Mental health problems and the surrounding issues of homelessness are not well understood, and evidence suggests that some discriminatory practices can be seen in operation resulting in making young people feel stigmatised by the approach and attitudes of local service providers.
Young homeless people who have mental health problems may perceive the route between accessing benefits and employment to be complex, confusing and intimidating. Furthermore, they may lack the necessary skills and resources, including personal networks, which could provide the appropriate services. There is a wide range of specialist services available, which can provide support, but unfortunately they are not effectively co-ordinated or configured around the needs of individuals (Social Exclusion Unit, 2003).
It is important for social workers to recognise the multi-factors that contribute to homelessness at both the personal and structural levels of society. Social workers, therefore, need to carefully analyse any key trends of those at risk of homelessness. To promote social inclusion, social workers should share and provide information within a local authority. This will enable different agencies to hold useful information on people at risk of becoming homeless. This data could be extended across the board with other agencies that may have to deal with young homeless people. Data should comprise of useful information that should be collective and reflect the needs of young vulnerable people from a wider perspective.
However, all organisations involved must comply with the Data Protection Act 1984/88 and the Human Rights Act 1998. This is to ensure that strict confidential information is only passed on to other organisations that have an interest on meeting the needs of young homeless people. This should encourage effective partnership by working in a collective manner that will try to promote social inclusion (Homelessness Strategies Guidance, 2004). Therefore, this will then minimise the risk of overlooking the importance of young homeless people, and will create a sense of social inclusion within the different organisations. This process will enable different agencies to have a better level of communication and co-operation, which in return will provide a foundation to the start of social inclusion for young homeless people.
It is visible that there is limited or no research data available on how legislation inter-links with each other. Although the emphasis is to provide a safety net for youngsters, but the reality is that there are many existing problems which leaves youngsters vulnerable. Different agencies are in confrontation as who will provide the services and resources. This is where it is clear that social workers should tackle these underlying issues, with a clear goal for an integrated approach and any decisions to be in the interest of the young homeless people (Aldridge, 1996).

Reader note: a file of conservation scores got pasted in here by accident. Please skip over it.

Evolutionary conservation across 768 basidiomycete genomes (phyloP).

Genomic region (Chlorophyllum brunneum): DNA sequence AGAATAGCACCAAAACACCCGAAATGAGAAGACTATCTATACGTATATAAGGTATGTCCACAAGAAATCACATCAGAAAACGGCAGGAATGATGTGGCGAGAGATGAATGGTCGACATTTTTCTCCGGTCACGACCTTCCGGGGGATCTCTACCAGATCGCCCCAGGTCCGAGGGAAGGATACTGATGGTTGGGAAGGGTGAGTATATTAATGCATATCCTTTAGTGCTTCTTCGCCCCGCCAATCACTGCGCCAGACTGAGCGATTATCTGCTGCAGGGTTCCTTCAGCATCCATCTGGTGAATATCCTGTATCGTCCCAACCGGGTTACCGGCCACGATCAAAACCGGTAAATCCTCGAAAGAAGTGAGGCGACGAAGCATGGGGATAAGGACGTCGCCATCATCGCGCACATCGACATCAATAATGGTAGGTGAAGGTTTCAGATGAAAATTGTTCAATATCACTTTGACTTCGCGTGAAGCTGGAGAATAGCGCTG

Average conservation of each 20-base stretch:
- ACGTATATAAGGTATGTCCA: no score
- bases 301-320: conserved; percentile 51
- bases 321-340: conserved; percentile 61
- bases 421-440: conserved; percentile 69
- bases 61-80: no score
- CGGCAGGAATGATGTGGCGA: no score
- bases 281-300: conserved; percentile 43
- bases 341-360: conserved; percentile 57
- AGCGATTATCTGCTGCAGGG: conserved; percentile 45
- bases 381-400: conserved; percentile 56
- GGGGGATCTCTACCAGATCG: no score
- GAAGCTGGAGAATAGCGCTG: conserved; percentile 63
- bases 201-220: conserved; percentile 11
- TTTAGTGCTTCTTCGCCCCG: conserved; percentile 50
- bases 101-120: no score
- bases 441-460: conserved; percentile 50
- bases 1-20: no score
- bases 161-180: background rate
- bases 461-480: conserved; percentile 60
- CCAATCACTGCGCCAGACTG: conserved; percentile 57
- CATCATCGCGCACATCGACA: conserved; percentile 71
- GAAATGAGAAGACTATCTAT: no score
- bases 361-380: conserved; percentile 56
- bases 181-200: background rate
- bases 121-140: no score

The Policy Action Team (2004) suggests there is a structural weakness and the failures of existing policies which fail to provide a coherent national approach to policy on young people who are at risk of becoming homeless. There seems to be no clear policy on who has responsibility for tackling the key issues, at both local and national level. Many of the issues are only being tackled by special regeneration programmes, rather than mainstream services. Therefore the underlying services remain parallel rather than joined up; this system is not designed to meet the needs of tackling young people who have more than one problem. This can further socially exclude young people who find themselves faced with a number of agencies, which are not able to identify the multiple needs (Policy Action Team, 2004).
The Government is recognising the inconsistencies that are apparent within the various agencies in regards to homelessness, and now a new Mental Health Bill is planned to update the legislative framework. Joint Investment Plans between health services and local authorities are now on top of the agenda when looking at the crucial needs of providing inter-agency collaboration (Social Exclusion Unit, 2003). The linking of policy analysis and professional practice development continues to provide a productive environment for multidisciplinary research within organisations. There is a need for social workers to build on and develop new links with other departments such as statutory agencies, voluntary sector organisation, community and user groups, and to increase the level of understanding social inclusion amongst homeless people.
It is of great paramount for all social workers to understand the complexity and the wider issues of youth homelessness. Early intervention is one solution in helping young people to enable them to provide the necessary support, thus reducing the risk of young people from being or becoming homeless. Family conflicts, abuse and stress are all very strong risk factors for youngsters to become homeless. Social workers need to intervene at an early stage to tackle these risk factors; this therefore will allow the ability for social workers to take the necessary steps to prevent the crisis at an early stage.